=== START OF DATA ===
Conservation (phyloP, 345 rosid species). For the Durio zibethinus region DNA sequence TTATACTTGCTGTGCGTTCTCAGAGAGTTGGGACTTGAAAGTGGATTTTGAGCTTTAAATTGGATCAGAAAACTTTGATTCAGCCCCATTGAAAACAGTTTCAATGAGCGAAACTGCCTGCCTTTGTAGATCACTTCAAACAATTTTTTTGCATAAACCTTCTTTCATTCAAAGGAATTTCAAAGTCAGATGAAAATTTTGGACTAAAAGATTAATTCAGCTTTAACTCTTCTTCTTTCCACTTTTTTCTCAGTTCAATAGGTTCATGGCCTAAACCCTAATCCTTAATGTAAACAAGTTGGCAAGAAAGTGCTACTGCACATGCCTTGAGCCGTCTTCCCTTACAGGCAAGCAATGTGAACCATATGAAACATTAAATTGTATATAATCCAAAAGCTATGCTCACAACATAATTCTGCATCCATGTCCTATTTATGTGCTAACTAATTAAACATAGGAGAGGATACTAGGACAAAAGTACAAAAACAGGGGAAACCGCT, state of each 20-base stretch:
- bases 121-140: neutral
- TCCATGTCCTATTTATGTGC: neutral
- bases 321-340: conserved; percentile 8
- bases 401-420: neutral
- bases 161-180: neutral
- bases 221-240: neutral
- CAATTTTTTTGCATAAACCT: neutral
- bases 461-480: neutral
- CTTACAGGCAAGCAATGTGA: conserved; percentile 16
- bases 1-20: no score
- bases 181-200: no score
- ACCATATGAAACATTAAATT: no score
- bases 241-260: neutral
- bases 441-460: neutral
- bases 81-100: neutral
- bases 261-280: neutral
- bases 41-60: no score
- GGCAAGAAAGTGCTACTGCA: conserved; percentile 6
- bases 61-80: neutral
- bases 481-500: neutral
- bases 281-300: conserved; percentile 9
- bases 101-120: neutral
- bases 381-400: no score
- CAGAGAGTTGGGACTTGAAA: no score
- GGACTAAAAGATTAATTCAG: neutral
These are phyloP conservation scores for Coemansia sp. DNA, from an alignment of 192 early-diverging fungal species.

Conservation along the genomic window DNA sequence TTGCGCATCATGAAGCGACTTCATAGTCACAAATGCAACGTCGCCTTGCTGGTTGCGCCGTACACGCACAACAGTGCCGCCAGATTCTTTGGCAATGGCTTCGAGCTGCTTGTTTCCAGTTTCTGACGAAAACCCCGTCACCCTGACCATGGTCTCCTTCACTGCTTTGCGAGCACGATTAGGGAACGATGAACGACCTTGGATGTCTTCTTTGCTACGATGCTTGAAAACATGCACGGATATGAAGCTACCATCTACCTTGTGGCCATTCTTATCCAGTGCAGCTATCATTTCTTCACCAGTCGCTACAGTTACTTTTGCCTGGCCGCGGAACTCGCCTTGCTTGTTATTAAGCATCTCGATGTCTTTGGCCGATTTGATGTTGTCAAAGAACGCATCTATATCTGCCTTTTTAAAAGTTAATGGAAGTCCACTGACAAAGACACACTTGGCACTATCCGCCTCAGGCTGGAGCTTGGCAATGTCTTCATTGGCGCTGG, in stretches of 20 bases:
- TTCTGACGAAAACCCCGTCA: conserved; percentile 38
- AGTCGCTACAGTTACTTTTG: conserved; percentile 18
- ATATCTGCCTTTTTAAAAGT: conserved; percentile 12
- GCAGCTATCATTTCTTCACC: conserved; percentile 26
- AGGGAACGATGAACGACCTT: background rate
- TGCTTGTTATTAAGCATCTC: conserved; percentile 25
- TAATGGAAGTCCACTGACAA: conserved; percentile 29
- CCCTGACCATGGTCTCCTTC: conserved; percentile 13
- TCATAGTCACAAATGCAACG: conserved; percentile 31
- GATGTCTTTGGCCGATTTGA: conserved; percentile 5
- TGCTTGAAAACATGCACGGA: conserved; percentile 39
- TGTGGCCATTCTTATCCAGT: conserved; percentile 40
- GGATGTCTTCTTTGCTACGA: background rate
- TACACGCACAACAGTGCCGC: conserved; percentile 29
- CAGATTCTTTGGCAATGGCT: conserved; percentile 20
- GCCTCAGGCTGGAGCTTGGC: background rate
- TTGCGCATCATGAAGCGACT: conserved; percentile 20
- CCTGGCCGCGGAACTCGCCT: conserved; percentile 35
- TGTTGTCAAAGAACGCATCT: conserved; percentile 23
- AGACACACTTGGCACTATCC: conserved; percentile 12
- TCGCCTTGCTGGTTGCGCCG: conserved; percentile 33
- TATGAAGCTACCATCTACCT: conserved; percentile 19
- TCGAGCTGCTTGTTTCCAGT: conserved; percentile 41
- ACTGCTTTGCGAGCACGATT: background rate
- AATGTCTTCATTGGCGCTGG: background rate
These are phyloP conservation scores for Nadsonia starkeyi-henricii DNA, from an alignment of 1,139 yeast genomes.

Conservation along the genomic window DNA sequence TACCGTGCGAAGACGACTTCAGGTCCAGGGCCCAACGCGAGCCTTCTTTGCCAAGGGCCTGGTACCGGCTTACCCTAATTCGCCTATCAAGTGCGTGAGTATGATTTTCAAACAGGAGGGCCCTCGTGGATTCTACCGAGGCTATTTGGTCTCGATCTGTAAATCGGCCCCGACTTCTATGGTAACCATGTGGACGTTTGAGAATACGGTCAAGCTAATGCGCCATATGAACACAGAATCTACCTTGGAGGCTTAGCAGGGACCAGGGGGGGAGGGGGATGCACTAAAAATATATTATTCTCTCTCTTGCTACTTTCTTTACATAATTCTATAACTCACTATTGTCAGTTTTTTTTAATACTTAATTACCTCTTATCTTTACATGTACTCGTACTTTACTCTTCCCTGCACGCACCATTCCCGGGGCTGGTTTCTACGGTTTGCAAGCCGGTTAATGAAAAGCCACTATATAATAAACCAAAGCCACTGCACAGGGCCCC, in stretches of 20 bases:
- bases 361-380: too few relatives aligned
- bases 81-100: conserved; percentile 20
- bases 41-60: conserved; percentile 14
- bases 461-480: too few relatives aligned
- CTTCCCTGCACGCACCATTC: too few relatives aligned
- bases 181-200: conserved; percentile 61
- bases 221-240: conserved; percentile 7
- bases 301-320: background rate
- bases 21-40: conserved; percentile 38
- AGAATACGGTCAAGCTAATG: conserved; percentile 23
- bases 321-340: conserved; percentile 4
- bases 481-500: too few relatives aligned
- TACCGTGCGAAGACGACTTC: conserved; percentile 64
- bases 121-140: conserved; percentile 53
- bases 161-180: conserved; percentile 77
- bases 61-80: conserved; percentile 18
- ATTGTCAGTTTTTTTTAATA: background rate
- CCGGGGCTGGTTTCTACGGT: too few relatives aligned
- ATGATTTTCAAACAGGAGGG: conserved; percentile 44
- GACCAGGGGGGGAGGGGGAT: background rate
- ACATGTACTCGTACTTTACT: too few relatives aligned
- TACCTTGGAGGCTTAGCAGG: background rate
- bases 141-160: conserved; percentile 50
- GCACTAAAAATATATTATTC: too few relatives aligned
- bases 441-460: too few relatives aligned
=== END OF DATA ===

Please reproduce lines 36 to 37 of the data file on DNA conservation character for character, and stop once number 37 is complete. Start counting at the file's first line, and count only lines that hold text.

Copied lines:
- CCCTGACCATGGTCTCCTTC: conserved; percentile 13
- TCATAGTCACAAATGCAACG: conserved; percentile 31